As medical marijuana use in Connecticut grows, it’s raising questions about how to handle marijuana use in the office. The topic is handled differently now than in the past.
Before, if you tested positive for pot, the boss could fire you. It’s very different now, if you have a prescription for it. Thursday morning’s workshop in Wethersfield was designed to help employers deal with the changing landscape.
Medicinal marijuana is legal in Connecticut, and becoming legal in more and more places, but what about the workplace?
“You cannot use on the job site,” according to Stephen Lattanzio, an attorney with the Connecticut Department of Labor. “This is for the people who need it medically and take it the night before and can perform all their normal functions perfectly.”
It can still become a tricky issue for employers and employees. That is why the Connecticut Employment and Training Commission and the Department of Labor are teaming up to find the balance between employer policies and the use of permitted medical marijuana with a series of workshops.
“Using it at work, or using it just prior, or even more importantly, using it and being impaired and going to work, that’s where the problem is,” explained Dr. Matthew Lundquist, the director of occupational medicine at Middlesex Hospital.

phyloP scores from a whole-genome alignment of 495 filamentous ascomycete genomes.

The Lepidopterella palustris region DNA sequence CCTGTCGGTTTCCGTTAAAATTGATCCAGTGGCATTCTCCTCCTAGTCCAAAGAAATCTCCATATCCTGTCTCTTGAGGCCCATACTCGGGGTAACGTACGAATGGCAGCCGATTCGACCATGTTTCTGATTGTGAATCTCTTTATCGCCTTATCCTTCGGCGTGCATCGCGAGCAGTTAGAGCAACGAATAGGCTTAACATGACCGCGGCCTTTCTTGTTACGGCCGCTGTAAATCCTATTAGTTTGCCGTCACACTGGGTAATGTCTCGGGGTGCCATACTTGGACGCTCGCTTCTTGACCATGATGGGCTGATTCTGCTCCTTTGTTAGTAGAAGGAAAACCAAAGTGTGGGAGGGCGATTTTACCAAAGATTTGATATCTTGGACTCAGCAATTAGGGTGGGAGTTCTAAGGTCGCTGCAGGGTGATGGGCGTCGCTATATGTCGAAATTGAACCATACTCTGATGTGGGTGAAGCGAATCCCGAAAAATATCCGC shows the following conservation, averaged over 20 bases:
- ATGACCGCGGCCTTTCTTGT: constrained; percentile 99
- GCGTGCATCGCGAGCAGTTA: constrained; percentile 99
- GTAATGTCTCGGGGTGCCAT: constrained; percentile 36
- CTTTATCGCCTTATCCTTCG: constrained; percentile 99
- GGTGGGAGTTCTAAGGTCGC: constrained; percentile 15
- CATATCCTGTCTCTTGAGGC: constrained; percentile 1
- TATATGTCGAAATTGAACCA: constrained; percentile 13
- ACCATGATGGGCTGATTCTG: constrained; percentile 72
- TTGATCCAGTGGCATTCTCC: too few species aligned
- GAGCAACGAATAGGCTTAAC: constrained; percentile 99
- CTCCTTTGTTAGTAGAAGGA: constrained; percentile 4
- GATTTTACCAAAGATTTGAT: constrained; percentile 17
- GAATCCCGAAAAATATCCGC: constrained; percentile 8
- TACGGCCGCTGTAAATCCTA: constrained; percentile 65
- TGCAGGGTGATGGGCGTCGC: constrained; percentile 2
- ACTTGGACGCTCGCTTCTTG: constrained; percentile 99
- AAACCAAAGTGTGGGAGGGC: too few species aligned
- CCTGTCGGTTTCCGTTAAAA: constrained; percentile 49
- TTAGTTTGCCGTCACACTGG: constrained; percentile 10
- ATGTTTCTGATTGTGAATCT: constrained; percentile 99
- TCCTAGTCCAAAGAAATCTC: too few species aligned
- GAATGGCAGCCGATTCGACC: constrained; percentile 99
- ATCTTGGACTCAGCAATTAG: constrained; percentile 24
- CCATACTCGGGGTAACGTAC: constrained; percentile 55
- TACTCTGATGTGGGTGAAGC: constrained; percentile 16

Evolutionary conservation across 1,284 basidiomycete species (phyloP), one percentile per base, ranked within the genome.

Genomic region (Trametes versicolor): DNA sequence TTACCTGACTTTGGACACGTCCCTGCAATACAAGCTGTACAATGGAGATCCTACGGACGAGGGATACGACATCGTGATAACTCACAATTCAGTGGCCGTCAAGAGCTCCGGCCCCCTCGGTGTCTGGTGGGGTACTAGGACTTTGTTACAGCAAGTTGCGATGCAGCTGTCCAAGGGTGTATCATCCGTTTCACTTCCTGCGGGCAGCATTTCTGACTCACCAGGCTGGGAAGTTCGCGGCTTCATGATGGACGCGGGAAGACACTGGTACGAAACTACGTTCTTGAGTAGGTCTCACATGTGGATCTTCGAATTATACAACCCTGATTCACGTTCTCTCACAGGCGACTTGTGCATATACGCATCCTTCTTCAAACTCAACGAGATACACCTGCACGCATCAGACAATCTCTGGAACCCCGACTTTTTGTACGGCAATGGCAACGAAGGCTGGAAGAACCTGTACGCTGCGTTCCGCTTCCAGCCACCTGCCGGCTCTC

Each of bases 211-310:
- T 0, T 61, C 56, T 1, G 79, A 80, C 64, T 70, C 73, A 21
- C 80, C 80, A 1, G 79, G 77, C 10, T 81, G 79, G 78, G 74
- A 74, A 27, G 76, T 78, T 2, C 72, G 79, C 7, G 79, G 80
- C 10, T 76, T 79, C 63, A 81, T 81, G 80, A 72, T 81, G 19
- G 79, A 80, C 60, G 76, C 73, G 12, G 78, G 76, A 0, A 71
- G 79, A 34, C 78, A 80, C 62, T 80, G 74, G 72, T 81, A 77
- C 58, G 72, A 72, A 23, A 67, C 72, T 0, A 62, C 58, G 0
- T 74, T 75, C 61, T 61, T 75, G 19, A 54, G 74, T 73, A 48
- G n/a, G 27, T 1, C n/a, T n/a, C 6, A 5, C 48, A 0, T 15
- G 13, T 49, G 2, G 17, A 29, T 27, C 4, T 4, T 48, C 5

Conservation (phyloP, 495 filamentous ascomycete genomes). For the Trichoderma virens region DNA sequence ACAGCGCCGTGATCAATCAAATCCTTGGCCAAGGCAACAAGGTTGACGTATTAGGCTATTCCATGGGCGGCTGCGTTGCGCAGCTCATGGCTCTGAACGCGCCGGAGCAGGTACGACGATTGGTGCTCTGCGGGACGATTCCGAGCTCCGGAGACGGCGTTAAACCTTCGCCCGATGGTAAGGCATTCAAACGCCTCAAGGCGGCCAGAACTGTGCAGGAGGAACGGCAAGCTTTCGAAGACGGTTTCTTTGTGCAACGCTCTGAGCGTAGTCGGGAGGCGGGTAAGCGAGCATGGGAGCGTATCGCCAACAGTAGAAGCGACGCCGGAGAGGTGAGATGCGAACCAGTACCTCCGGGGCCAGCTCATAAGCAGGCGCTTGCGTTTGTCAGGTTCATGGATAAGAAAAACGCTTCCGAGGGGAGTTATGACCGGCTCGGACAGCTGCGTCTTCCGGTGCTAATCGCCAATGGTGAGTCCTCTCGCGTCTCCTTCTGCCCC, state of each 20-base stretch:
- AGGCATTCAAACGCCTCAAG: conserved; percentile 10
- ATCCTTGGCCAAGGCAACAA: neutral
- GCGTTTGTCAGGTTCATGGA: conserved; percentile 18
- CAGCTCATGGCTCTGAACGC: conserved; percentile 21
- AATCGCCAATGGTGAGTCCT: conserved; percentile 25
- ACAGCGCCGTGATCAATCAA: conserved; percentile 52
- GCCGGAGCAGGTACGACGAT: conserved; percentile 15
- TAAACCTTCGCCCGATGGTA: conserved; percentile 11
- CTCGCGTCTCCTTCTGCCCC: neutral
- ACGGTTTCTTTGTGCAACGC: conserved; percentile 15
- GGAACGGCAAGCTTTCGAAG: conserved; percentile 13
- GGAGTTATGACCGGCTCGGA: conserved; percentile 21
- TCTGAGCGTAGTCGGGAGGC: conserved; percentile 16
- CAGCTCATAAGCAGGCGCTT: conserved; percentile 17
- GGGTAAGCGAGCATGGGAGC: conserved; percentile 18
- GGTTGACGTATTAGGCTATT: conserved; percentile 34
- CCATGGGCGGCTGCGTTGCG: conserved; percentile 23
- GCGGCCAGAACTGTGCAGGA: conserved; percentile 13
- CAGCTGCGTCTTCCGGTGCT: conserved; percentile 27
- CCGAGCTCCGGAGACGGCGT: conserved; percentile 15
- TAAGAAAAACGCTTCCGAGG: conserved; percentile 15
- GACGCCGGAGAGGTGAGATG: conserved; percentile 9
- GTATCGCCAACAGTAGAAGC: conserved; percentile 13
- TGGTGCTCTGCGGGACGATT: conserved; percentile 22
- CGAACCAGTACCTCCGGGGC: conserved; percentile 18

The problem is also determining how to measure impairment. The law does not spell it out.
“It doesn’t tell you how to show that someone is under the influence or show someone is intoxicated by the drug,” Ronald Ing, Director of Human Resources and Information Technology of Stratford. “Unlike alcohol, where there are specific procedures that can show that, with marijuana there are not.”
Workers wonder if they have to tell their employers that they take medical pot.
“No they do not,” answered Dr. Lundquist,”but certainly if they are going through a drug test, it is going to come up.”
If prescribed medicinal marijuana is detected in a drug test, however, the employer cannot refuse to hire them.
“Yes, there was a case where there was a pre-employment test done and the employer said, ‘We’re not going to hire you,'” explained Ing. “It went to the courts and the courts determined that you couldn’t hold that against them.”
Unless the employee is involved with interstate transport, or some other job regulated by the federal government, because the federal government considers any pot use illegal. For everyone else, it comes down to whether you can do your job safely. That’s what employers need to determine.
“And request what’s called a fit for duty exam to make sure the person can actually do the job safely without being a danger to themselves or others in the workplace,” Lundquist said.
The bottom line for medical marijuana users is, no matter the medical benefits you get, if using makes you a danger to yourself or others on the job, you can still get fired.